15. Mid December, 74AD Longinus enjoyed the walk up the Esquiline Hill, perversely finding the ache in his legs satisfying. But he lingered now, outside the domus for Titus to join him before he was admitted. A request for a meeting had been sent a little over a week ago and he was bringing his closest friend for moral support (and because he suspected the opportunity to speak to a Praetor was decently tempting for Titus). He'd had absolutely no luck in engaging Tertius' elder brother, Secundus about the matter of his niece (his letters going unanswered and the offer of wine and a meeting refused). In frustration, he'd complained to his mother where he'd been promptly been informed that the oldest Varus was rumoured to be of unsound mind and that should Longinus wish to make any inroads, it would be better to speak to Tertius. And thus he'd found himself standing outside the domus, enjoying the last few dregs of warmth from the December sun. Seeing Titus approach he grinned and offered a dramatic roll of the eyes, "What a good first impression we're to make - late." He snorted and inclined his head to the slave who promptly swung open the door to admit them. Their presence was announced and Longinus couldn't help but glance around as he waited for the older man to join them. The domus was suspiciously quiet, or quieter than Titus' whose home was filled with the chatter of children and hurried feet of slaves running after them. He'd understood the Senator was widowed, much like himself, and had a young daughter of similar age to Cassia (his mother really was the font of all knowledge) and supposed the two men had more in common (at least superficially) than he'd anticipated. As Tertius approached, he cracked a broad grin in greeting; "Salve Senator Varus," He moved to clasp the other mans arm. "Thank you again for agreeing to meet me." TAG: @Atrice @Liv (& @Sharpie if you want Attis or Teutus to join!) Charis is also in the domus and may/will join the thread if/when invited over by Tertius. She's currently working in the garden, dressed up in the fancy chiton Tertius had picked out for her and looking eerily identical to her sister Nymphias...just more petite and brunette.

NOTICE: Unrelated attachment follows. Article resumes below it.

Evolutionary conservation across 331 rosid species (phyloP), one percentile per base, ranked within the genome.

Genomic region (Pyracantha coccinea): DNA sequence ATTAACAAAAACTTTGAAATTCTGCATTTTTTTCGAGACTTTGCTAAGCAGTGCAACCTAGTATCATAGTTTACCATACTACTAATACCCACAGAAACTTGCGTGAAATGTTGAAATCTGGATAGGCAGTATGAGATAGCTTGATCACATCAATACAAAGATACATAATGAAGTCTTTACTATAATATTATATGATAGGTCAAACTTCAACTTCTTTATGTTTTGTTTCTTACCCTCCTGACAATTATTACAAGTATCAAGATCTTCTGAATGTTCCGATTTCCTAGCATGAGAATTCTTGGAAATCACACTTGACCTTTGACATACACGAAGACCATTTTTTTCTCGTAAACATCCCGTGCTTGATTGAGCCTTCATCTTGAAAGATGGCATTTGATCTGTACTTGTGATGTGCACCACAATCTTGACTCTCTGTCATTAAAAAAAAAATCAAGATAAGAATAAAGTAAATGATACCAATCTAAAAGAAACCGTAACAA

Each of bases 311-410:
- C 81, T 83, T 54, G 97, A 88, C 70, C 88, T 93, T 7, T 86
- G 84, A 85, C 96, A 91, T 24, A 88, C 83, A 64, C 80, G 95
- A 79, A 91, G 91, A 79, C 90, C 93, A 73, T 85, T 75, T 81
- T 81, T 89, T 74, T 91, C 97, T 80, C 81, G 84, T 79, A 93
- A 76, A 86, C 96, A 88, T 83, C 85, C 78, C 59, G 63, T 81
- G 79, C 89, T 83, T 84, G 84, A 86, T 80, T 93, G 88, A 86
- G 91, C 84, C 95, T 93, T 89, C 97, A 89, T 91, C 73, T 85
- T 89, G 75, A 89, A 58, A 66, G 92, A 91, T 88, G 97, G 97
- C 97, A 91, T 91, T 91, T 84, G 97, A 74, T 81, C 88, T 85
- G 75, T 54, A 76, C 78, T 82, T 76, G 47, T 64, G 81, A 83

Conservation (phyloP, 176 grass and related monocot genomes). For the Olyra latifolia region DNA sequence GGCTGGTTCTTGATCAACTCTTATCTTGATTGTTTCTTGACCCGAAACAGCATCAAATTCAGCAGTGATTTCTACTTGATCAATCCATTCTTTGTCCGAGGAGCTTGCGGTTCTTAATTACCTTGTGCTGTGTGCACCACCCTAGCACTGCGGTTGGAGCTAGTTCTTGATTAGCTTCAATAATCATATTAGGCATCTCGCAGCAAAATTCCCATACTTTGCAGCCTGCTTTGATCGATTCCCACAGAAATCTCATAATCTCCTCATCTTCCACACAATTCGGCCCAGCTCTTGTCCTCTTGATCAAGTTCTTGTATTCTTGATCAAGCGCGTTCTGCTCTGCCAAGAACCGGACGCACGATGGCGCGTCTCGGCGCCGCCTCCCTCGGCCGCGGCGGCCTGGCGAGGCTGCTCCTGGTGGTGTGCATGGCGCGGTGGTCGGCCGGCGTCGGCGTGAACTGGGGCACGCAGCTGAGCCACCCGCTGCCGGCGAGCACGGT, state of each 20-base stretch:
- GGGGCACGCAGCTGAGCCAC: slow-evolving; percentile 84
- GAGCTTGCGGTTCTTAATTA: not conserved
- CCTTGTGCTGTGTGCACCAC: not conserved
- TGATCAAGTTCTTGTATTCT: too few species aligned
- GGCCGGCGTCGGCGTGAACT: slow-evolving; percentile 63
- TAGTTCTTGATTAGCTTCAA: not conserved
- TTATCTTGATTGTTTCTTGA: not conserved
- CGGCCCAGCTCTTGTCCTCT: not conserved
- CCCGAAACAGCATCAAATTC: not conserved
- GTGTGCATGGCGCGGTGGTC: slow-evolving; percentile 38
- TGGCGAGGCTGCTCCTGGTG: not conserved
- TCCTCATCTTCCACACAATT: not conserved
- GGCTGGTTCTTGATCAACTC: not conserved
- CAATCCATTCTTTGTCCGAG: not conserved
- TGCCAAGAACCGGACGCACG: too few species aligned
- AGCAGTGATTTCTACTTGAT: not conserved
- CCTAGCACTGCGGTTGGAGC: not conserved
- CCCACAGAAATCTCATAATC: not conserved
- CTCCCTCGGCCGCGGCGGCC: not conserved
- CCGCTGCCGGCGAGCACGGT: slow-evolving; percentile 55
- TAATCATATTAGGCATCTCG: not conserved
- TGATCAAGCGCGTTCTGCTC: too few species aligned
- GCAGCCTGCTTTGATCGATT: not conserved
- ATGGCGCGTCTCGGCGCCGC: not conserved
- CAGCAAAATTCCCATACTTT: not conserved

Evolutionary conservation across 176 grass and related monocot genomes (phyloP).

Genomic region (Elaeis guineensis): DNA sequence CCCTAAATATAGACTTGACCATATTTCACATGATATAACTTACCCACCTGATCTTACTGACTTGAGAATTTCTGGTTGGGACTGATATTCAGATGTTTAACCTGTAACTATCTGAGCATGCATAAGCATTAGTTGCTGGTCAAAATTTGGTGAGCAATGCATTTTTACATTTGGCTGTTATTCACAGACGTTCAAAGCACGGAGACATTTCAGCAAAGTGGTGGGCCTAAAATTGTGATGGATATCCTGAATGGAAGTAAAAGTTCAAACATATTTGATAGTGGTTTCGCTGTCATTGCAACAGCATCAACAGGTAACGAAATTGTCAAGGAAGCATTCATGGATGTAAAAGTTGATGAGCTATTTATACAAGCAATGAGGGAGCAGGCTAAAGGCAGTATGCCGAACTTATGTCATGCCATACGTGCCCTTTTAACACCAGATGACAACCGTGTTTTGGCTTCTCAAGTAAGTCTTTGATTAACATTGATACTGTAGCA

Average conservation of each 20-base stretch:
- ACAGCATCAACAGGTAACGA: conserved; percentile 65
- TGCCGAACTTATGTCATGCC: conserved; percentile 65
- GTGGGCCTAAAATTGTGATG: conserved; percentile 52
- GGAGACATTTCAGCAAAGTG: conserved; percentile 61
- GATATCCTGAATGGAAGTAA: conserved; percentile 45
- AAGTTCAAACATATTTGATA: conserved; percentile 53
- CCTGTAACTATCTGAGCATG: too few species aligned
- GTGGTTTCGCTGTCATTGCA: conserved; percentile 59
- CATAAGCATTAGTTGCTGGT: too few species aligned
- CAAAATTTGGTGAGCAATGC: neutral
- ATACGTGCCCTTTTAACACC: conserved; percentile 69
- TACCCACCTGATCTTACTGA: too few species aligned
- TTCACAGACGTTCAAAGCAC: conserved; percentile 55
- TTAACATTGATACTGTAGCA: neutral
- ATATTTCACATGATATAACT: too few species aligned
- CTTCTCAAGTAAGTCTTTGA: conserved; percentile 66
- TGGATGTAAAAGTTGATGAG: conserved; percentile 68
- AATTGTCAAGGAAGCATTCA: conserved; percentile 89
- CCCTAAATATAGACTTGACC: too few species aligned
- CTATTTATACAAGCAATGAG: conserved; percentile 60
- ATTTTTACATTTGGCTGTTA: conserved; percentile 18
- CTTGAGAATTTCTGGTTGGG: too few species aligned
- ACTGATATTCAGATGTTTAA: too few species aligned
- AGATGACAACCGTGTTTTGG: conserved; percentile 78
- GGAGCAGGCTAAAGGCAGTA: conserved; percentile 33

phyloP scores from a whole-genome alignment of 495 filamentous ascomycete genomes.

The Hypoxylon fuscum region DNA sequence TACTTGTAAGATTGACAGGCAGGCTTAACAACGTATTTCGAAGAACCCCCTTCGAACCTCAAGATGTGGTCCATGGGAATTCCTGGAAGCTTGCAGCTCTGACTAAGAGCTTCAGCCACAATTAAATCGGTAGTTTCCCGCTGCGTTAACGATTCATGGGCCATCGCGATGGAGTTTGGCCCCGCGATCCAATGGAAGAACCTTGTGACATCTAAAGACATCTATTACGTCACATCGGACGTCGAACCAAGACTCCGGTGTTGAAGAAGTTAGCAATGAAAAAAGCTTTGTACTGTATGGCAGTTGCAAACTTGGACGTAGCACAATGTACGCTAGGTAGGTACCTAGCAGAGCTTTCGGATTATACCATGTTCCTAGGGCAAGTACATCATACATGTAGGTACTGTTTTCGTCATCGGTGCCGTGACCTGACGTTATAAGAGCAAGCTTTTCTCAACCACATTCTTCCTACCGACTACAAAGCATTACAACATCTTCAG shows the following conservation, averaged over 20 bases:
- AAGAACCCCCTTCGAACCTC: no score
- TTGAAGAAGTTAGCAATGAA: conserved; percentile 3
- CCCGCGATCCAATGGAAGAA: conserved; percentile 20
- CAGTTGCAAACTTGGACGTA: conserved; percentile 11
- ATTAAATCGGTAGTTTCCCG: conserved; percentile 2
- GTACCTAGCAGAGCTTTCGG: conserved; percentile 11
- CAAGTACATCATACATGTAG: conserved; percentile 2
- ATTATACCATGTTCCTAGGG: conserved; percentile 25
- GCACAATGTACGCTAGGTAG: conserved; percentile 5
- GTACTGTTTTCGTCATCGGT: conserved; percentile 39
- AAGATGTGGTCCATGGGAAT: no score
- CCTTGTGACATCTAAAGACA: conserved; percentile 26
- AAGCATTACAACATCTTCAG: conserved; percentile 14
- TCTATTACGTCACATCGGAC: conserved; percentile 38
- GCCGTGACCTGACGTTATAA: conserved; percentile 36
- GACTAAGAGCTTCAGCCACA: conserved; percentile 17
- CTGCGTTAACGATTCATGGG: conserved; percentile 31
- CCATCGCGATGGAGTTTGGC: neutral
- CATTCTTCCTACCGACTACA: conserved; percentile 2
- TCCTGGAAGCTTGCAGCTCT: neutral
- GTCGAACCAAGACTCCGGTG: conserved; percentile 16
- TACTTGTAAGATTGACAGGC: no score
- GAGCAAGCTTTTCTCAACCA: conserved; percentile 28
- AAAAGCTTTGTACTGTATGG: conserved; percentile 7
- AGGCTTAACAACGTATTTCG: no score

16. Mid-December, 74AD Longinus cast a disapproving glance to Titus and muttered; "Here? Really?" It was not that Longinus was a snob, and the middle-class suburbs were nothing overtly offensive, but the man was trying all he could to get out of this particular activity. He wasn't even overly attached to his beard, or his hair (both of which had been dutifully trimmed a month or so ago), but he was reluctant to admit that his friends or mother were right. The man was stubborn to a fault. Glancing at his friend again, he ran a hand over his beard for the (probably) the final time and sighed. "The things I do for women, eh?" He chuckled and moved to enter, but not before hesitating. "This bloke's supposed to be good, isn't he? I mean, he's not going to cut open my throat, is he?" He arched a brow at his friend, but with an amused glimmer in his eye, "I can't have survived the battlefields of Britannia to die bleeding in a barbers chair..." He snorted in amusement but with a heavy sigh, swung the door and blinked into the dim light of the man's shop. He'd not routinely employed the services of a barber for the past few months, and much as he enjoyed the company of his body slave, he didn't trust Attis as far as he could throw him when it came to razors near his throat. He coughed, to alert the man of his presence and rolled his eyes at Titus. TAG: @Liv & @Atrice